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INTERVIEW-Some 50,000 displaced in north Myanmar need urgent help

Source: Thomson Reuters Foundation - Fri, 21 Dec 2012 11:29 GMT
Author: AlertNet
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BANGKOK (AlertNet) – Close to 50,000 people displaced by conflict in northern Myanmar are spending a second winter in dire conditions that may worsen if international aid agencies and donors cannot find a way of reaching them soon, a local aid worker says.

    The displaced - ethnic Kachins - who fled their homes when fighting between army troops and Kachin rebels flared up in June 2011, are scattered in 17 camps along the Myanmar-China border in rebel-held territory. The United Nations has not been allowed to reach them for several months.

    What little assistance they have been receiving indirectly from the United Nations and other aid agencies through local non-governmental organisations ran out at the start of December, said La Rip, coordinator of a local aid group, the Relief Action Network for IDPs and Refugees (RANIR).

    RANIR was set up after the June clashes. As the main coordinating body for assistance to the area, it is one of the few organisations to have access to the displaced.

    "This is a time of great need for the displaced. There is no food security," La Rip told AlertNet by phone from Laiza, a town near the border.

     "Some of the camps are located on the slopes of hills where there's snow in winter and many of people don't have warm clothes. We're also facing a shortage of medicine," he added.

    La Rip said many people had been living in camps for over a year, and have lost their livelihoods. Many were facing financial problems, he said.

    Aid agencies and rights groups estimate that about 75,000 people have been displaced in Kachin and northern Shan states since a 17-year-old ceasefire between the military and the Kachin Independence Army (KIA) broke down in 2011 over long-standing grievances.


    Myanmar's reformist government, which took power in March 2011 after half a century of military rule, has reached ceasefire agreements with about a dozen groups but talks with the KIA and its political leaders have yet to bear fruit.

    About a third of Myanmar's 60 million people belong to ethnic minorities and many of them resent what they see as domination by the majority Burman community.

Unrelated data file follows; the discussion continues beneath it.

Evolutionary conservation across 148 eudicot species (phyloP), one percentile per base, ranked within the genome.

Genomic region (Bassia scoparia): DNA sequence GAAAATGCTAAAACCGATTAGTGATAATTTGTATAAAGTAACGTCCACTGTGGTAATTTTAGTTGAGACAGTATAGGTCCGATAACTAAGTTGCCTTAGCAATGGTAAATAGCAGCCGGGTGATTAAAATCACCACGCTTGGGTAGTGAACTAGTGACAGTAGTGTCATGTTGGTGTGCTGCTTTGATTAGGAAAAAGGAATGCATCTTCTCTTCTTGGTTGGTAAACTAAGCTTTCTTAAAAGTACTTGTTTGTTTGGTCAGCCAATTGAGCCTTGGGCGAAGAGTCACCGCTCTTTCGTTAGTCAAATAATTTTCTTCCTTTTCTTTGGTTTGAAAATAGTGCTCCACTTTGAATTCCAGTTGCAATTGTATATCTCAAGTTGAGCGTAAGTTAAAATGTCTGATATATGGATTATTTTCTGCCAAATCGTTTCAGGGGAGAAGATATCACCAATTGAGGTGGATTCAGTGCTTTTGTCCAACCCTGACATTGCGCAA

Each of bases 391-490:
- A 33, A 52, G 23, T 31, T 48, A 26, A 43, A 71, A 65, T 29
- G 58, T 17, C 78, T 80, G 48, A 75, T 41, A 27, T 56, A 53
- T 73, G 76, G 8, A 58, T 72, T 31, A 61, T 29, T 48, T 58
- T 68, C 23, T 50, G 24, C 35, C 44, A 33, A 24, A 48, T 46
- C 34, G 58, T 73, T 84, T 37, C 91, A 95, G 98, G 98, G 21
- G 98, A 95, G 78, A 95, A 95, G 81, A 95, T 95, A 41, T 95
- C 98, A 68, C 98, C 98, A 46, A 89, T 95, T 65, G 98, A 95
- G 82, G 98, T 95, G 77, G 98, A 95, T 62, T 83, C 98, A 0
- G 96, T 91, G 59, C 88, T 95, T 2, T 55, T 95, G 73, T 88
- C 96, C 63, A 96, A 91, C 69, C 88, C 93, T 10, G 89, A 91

In early December, Valerie Amos, the UN Under-Secretary-General for Humanitarian Affairs, visited Kachin State and called on the Myanmar government to allow aid agencies to provide "desperately needed" relief to the displaced in KIA-control areas.

    "The U.N. has not been allowed access to provide badly needed assistance to some 39,000 people in areas outside the government's control since July 2012," Amos said.

    La Rip said recent clashes have forced more people to flee and that the number of displaced have swelled to almost 50,000. Many are women and children.

    RANIR conducted a survey in November of some 800 displaced children in Laiza who are between 3 and 5 years and found almost one out of five was deemed to be at severe risk of malnutrition, he said.

    "We are getting some help but they tend to be for a month or 15 days only so it's mainly short-term and not sustainable," La Rip said.

    He appealed to international donors to find alternative means of providing assistance to the displaced instead of going through the Myanmar government.

    "If the government is not allowing them to access these people, I'd like to ask that they provide aid via civil society organisations in Kachin or cross-border through local community-based groups who've been helping the displaced for the past 18 months," he said.

    The European Commission announced on Friday new humanitarian aid worth 5.5 million euros for the Kachin displaced as well as those affected by sectarian violence in Rakhine State in western Myanmar.

    The aid will be channelled through international NGOs, the Red Cross movement or U.N. agencies, the announcement said.

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